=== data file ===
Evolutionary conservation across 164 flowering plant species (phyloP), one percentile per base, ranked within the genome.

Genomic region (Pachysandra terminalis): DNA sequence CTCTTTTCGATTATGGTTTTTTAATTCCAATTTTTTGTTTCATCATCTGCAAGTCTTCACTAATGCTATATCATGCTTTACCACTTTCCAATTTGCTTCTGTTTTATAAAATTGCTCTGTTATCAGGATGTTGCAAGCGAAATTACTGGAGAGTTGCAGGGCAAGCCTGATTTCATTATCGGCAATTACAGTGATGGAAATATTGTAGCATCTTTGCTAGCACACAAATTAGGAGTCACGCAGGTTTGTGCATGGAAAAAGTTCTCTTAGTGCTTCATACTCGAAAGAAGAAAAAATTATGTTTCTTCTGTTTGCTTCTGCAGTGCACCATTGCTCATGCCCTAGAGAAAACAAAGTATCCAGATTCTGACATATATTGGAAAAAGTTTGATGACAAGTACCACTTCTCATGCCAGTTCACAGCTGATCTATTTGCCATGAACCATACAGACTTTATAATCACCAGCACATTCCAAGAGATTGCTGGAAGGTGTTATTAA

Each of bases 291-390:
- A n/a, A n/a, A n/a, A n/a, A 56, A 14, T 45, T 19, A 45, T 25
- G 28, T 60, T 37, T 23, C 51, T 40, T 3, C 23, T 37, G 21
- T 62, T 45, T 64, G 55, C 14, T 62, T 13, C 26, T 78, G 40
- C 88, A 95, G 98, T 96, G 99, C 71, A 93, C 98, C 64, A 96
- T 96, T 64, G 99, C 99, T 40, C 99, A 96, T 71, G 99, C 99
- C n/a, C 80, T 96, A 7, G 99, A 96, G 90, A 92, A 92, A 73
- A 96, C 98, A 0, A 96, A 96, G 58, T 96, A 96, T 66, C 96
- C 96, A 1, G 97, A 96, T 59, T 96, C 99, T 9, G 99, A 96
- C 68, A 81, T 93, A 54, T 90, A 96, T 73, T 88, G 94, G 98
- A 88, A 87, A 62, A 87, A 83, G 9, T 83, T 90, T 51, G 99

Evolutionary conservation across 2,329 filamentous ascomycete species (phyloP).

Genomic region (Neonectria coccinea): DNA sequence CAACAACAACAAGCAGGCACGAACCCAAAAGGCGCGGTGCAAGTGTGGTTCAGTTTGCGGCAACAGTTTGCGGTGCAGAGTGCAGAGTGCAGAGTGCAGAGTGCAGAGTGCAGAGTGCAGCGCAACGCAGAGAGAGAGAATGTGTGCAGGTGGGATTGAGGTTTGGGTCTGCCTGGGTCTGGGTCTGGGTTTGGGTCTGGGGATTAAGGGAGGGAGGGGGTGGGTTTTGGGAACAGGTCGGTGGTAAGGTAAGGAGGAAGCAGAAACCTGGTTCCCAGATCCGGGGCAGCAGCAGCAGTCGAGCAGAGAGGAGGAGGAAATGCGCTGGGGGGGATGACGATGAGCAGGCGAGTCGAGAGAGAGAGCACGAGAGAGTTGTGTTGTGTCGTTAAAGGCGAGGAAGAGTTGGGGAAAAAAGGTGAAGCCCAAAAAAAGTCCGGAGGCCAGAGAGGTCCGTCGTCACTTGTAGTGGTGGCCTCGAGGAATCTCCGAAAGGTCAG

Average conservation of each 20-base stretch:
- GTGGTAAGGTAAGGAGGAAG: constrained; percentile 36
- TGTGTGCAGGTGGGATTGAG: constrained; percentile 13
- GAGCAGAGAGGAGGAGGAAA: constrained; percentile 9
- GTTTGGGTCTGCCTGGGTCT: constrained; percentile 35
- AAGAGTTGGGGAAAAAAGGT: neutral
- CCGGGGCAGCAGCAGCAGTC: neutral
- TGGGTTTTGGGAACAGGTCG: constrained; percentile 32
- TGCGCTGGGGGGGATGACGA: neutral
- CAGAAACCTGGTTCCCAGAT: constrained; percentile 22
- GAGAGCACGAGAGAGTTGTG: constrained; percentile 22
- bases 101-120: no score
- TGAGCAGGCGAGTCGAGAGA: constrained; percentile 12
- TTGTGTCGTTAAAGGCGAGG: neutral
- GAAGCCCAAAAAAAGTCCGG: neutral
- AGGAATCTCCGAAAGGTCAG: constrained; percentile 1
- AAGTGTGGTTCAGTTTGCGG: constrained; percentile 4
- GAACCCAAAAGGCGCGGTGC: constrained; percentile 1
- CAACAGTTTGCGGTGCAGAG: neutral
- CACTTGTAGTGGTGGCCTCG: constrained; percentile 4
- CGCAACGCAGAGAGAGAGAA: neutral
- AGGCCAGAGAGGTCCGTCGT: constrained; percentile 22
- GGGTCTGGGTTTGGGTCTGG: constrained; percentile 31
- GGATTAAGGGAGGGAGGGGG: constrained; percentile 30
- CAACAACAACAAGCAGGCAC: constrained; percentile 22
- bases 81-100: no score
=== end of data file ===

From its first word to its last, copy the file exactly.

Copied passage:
Evolutionary conservation across 164 flowering plant species (phyloP), one percentile per base, ranked within the genome.

Genomic region (Pachysandra terminalis): DNA sequence CTCTTTTCGATTATGGTTTTTTAATTCCAATTTTTTGTTTCATCATCTGCAAGTCTTCACTAATGCTATATCATGCTTTACCACTTTCCAATTTGCTTCTGTTTTATAAAATTGCTCTGTTATCAGGATGTTGCAAGCGAAATTACTGGAGAGTTGCAGGGCAAGCCTGATTTCATTATCGGCAATTACAGTGATGGAAATATTGTAGCATCTTTGCTAGCACACAAATTAGGAGTCACGCAGGTTTGTGCATGGAAAAAGTTCTCTTAGTGCTTCATACTCGAAAGAAGAAAAAATTATGTTTCTTCTGTTTGCTTCTGCAGTGCACCATTGCTCATGCCCTAGAGAAAACAAAGTATCCAGATTCTGACATATATTGGAAAAAGTTTGATGACAAGTACCACTTCTCATGCCAGTTCACAGCTGATCTATTTGCCATGAACCATACAGACTTTATAATCACCAGCACATTCCAAGAGATTGCTGGAAGGTGTTATTAA

Each of bases 291-390:
- A n/a, A n/a, A n/a, A n/a, A 56, A 14, T 45, T 19, A 45, T 25
- G 28, T 60, T 37, T 23, C 51, T 40, T 3, C 23, T 37, G 21
- T 62, T 45, T 64, G 55, C 14, T 62, T 13, C 26, T 78, G 40
- C 88, A 95, G 98, T 96, G 99, C 71, A 93, C 98, C 64, A 96
- T 96, T 64, G 99, C 99, T 40, C 99, A 96, T 71, G 99, C 99
- C n/a, C 80, T 96, A 7, G 99, A 96, G 90, A 92, A 92, A 73
- A 96, C 98, A 0, A 96, A 96, G 58, T 96, A 96, T 66, C 96
- C 96, A 1, G 97, A 96, T 59, T 96, C 99, T 9, G 99, A 96
- C 68, A 81, T 93, A 54, T 90, A 96, T 73, T 88, G 94, G 98
- A 88, A 87, A 62, A 87, A 83, G 9, T 83, T 90, T 51, G 99

Evolutionary conservation across 2,329 filamentous ascomycete species (phyloP).

Genomic region (Neonectria coccinea): DNA sequence CAACAACAACAAGCAGGCACGAACCCAAAAGGCGCGGTGCAAGTGTGGTTCAGTTTGCGGCAACAGTTTGCGGTGCAGAGTGCAGAGTGCAGAGTGCAGAGTGCAGAGTGCAGAGTGCAGCGCAACGCAGAGAGAGAGAATGTGTGCAGGTGGGATTGAGGTTTGGGTCTGCCTGGGTCTGGGTCTGGGTTTGGGTCTGGGGATTAAGGGAGGGAGGGGGTGGGTTTTGGGAACAGGTCGGTGGTAAGGTAAGGAGGAAGCAGAAACCTGGTTCCCAGATCCGGGGCAGCAGCAGCAGTCGAGCAGAGAGGAGGAGGAAATGCGCTGGGGGGGATGACGATGAGCAGGCGAGTCGAGAGAGAGAGCACGAGAGAGTTGTGTTGTGTCGTTAAAGGCGAGGAAGAGTTGGGGAAAAAAGGTGAAGCCCAAAAAAAGTCCGGAGGCCAGAGAGGTCCGTCGTCACTTGTAGTGGTGGCCTCGAGGAATCTCCGAAAGGTCAG

Average conservation of each 20-base stretch:
- GTGGTAAGGTAAGGAGGAAG: constrained; percentile 36
- TGTGTGCAGGTGGGATTGAG: constrained; percentile 13
- GAGCAGAGAGGAGGAGGAAA: constrained; percentile 9
- GTTTGGGTCTGCCTGGGTCT: constrained; percentile 35
- AAGAGTTGGGGAAAAAAGGT: neutral
- CCGGGGCAGCAGCAGCAGTC: neutral
- TGGGTTTTGGGAACAGGTCG: constrained; percentile 32
- TGCGCTGGGGGGGATGACGA: neutral
- CAGAAACCTGGTTCCCAGAT: constrained; percentile 22
- GAGAGCACGAGAGAGTTGTG: constrained; percentile 22
- bases 101-120: no score
- TGAGCAGGCGAGTCGAGAGA: constrained; percentile 12
- TTGTGTCGTTAAAGGCGAGG: neutral
- GAAGCCCAAAAAAAGTCCGG: neutral
- AGGAATCTCCGAAAGGTCAG: constrained; percentile 1
- AAGTGTGGTTCAGTTTGCGG: constrained; percentile 4
- GAACCCAAAAGGCGCGGTGC: constrained; percentile 1
- CAACAGTTTGCGGTGCAGAG: neutral
- CACTTGTAGTGGTGGCCTCG: constrained; percentile 4
- CGCAACGCAGAGAGAGAGAA: neutral
- AGGCCAGAGAGGTCCGTCGT: constrained; percentile 22
- GGGTCTGGGTTTGGGTCTGG: constrained; percentile 31
- GGATTAAGGGAGGGAGGGGG: constrained; percentile 30
- CAACAACAACAAGCAGGCAC: constrained; percentile 22
- bases 81-100: no score